By using this site, you agree to our updated Privacy Policy and our Terms of Use. Manage your Cookies Settings.
446,370 Members | 1,188 Online
Bytes IT Community
+ Ask a Question
Need help? Post your question and get tips & solutions from a community of 446,370 IT Pros & Developers. It's quick & easy.

how to define variables and avoid Undefined Variable errors?

P: n/a

how does one set a variable so as to avoid errors like this:

Notice: Undefined variable: arrayToCapture in
/home/httpd/vhosts/publicdomainsoftware.org/httpdocs/pdsIncludes/McControllerForAll.php
on line 922

Jul 21 '05 #1
Share this Question
Share on Google+
3 Replies


P: n/a
On 20 Jul 2005 14:32:42 -0700, lk******@geocities.com wrote:
how does one set a variable
Using '='.
so as to avoid errors like this:

Notice: Undefined variable: arrayToCapture in
/home/httpd/vhosts/publicdomainsoftware.org/httpdocs/pdsIncludes/McControllerForAll.php
on line 922


Or you can check whether it's defined using isset().

--
Andy Hassall / <an**@andyh.co.uk> / <http://www.andyh.co.uk>
<http://www.andyhsoftware.co.uk/space> Space: disk usage analysis tool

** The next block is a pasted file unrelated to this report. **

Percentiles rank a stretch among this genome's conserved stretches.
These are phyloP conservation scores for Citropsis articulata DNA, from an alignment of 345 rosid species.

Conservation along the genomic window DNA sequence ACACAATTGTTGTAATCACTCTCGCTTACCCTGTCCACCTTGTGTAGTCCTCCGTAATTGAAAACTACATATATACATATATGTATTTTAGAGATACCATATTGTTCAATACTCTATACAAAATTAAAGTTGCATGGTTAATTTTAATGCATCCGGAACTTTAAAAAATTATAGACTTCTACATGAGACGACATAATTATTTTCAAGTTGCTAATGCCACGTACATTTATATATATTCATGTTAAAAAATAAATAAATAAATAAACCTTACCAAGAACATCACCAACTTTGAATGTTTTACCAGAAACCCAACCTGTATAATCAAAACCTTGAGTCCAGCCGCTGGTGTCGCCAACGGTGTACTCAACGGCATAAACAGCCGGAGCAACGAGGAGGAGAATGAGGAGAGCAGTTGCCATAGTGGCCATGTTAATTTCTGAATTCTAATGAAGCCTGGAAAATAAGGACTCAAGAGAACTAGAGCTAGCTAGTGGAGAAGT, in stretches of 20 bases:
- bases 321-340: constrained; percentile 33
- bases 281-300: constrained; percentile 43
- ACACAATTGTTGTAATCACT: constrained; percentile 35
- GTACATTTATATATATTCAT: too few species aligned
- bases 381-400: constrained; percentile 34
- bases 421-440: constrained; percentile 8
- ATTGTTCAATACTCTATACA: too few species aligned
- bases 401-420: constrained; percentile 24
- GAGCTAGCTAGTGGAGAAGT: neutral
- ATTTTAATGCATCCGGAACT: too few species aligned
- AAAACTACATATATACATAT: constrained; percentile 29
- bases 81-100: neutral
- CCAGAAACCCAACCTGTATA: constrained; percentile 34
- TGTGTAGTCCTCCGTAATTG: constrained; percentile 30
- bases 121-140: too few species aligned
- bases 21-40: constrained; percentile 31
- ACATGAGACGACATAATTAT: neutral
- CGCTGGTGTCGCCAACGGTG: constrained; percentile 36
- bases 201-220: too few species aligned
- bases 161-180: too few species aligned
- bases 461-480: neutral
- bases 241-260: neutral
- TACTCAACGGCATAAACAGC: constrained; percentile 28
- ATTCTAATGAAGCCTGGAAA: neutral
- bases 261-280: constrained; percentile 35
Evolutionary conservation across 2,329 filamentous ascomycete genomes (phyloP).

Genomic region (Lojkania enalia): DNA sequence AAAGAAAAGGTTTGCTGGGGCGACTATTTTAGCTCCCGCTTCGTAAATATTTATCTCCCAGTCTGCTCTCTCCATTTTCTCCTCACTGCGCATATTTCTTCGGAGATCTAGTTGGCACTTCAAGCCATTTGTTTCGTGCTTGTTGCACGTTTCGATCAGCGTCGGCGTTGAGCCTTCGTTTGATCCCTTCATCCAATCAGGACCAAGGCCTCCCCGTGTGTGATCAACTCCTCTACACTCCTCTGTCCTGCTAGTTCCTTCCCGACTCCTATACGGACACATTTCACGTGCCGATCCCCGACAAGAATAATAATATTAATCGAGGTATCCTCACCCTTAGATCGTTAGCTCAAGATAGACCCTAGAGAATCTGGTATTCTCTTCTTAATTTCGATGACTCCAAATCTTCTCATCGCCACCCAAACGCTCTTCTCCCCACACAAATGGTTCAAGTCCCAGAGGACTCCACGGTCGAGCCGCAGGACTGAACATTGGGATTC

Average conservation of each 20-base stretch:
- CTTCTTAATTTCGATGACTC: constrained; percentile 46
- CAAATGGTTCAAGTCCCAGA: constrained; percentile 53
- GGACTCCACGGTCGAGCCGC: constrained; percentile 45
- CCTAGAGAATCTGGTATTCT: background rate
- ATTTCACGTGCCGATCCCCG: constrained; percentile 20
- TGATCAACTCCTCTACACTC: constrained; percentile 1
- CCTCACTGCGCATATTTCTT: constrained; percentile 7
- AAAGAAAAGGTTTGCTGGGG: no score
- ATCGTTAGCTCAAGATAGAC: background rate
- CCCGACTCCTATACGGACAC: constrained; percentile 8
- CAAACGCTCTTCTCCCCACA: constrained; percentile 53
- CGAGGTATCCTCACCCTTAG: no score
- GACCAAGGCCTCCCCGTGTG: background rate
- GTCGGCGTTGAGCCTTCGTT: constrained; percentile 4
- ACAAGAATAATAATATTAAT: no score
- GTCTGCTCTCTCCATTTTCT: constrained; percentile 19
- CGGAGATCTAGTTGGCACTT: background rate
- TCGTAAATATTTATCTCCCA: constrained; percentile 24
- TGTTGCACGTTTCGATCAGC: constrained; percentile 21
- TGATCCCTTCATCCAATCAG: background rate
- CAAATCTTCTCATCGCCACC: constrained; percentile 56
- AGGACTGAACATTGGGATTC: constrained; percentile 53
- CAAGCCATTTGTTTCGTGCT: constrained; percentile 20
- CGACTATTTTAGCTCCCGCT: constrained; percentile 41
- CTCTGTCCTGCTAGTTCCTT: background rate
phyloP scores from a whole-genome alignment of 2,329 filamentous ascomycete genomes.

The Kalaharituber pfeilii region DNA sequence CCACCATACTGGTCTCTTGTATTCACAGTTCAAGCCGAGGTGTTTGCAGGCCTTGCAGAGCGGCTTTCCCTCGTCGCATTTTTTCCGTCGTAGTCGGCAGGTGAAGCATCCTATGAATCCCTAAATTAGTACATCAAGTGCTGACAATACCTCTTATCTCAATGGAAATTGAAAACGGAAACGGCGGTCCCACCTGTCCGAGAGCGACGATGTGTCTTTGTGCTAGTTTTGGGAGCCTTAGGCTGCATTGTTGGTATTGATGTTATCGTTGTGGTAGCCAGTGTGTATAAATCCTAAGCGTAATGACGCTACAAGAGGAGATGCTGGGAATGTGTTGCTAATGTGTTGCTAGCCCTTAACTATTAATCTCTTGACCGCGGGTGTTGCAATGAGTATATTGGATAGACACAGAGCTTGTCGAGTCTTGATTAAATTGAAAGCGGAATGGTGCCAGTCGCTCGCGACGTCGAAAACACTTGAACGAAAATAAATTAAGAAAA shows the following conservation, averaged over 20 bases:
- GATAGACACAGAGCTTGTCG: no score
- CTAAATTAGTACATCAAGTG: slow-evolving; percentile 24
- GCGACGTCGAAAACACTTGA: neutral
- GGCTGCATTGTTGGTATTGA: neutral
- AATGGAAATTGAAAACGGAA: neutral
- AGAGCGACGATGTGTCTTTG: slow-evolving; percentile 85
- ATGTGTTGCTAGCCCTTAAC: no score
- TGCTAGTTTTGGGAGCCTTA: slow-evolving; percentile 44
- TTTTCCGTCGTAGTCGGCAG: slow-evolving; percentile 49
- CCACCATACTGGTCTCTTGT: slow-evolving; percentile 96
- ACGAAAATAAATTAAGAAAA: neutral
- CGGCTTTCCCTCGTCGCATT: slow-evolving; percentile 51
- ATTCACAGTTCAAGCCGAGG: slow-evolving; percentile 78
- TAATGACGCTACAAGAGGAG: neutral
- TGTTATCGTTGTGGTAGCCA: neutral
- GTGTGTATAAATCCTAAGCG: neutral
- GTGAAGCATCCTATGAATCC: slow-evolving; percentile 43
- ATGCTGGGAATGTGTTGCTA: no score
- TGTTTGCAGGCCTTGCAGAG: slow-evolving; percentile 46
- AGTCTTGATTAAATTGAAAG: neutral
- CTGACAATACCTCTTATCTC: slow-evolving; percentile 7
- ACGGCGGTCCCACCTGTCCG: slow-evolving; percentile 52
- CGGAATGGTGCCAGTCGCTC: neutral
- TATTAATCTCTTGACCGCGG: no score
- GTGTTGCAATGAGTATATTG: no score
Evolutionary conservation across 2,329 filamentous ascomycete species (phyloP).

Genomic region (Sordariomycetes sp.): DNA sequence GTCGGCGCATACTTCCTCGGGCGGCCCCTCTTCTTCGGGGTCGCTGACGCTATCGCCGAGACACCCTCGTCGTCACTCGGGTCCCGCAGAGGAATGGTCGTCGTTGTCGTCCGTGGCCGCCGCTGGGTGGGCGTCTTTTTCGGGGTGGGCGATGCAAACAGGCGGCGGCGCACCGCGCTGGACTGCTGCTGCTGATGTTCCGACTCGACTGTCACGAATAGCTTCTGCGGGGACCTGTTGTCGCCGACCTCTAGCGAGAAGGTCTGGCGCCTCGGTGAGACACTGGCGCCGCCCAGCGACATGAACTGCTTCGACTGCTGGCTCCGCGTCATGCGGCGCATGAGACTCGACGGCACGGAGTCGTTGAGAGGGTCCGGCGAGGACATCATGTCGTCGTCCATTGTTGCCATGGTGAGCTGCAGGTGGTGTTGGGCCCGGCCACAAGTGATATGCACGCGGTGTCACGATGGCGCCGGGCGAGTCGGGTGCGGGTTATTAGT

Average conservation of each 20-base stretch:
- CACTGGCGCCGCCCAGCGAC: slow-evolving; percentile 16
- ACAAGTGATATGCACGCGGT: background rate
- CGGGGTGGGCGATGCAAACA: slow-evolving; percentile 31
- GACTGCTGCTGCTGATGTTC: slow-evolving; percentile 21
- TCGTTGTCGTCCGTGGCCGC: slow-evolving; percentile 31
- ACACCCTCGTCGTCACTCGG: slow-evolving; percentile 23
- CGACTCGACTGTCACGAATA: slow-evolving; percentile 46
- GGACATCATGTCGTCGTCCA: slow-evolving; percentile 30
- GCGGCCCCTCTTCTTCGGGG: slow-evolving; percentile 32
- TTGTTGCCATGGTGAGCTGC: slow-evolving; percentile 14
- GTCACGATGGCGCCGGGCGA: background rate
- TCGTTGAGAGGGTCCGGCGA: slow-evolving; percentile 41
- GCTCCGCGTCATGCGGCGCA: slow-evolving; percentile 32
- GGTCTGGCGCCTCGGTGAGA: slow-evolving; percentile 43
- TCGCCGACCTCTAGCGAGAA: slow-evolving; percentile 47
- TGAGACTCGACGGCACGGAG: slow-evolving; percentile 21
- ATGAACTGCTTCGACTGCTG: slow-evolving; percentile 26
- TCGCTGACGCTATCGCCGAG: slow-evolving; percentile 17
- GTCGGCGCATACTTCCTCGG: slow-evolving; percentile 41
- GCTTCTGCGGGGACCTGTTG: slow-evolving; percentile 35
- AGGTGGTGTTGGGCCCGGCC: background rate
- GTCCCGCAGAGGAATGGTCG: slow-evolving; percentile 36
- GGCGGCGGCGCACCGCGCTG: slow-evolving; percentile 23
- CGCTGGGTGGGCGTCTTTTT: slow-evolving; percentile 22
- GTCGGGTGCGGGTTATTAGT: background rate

Jul 21 '05 #2

P: n/a
>>how does one set a variable

Using '='.


So PHP doesn't like using a variable that hasn't first been set:

if (!$notes) {
echo $message;
}
So one should have a line that declares up top, perhaps:


function McResults() {
$notes = false;
global $HTTP_GET_VARS;
if (isset($HTTP_GET_VARS["notes"])) $notes = $HTTP_GET_VARS["notes"];
if (!$notes) {
if (isset($_GET["notes"])) $notes = $_GET["notes"];
}
if (!$notes) {
global $HTTP_POST_VARS;
if (isset($HTTP_POST_VARS["notes"])) $notes =
$HTTP_POST_VARS["notes"];
if (!$notes) {
if (isset($_POST["notes"])) $notes = $_POST["notes"];
}
}
$this->notes = $notes;
}


And having that line up top:

$notes = false;

means that PHP won't complain?

Jul 21 '05 #3

P: n/a
>>so as to avoid errors like this:

Notice: Undefined variable: arrayToCapture in
/home/httpd/vhosts/publicdomainsoftware.org/httpdocs/pdsIncludes/McControllerForAll.php
on line 922


Or you can check whether it's defined using isset().


But then, if I go like this:

$trustThisUser = false;

// some code here, and then:

if (isset($trustThisUser)) {
echo $password;
}
This is quite different from:
if ($trustThisUser) {
echo $password;
}

The first if statement will always be true, which is not what I want.
Am I right about that? I'd need to do something like:

if (isset($trustThisUser)) {
if ($trustThisUser === true) {
echo $password;
}
}

Jul 21 '05 #4

This discussion thread is closed

Replies have been disabled for this discussion.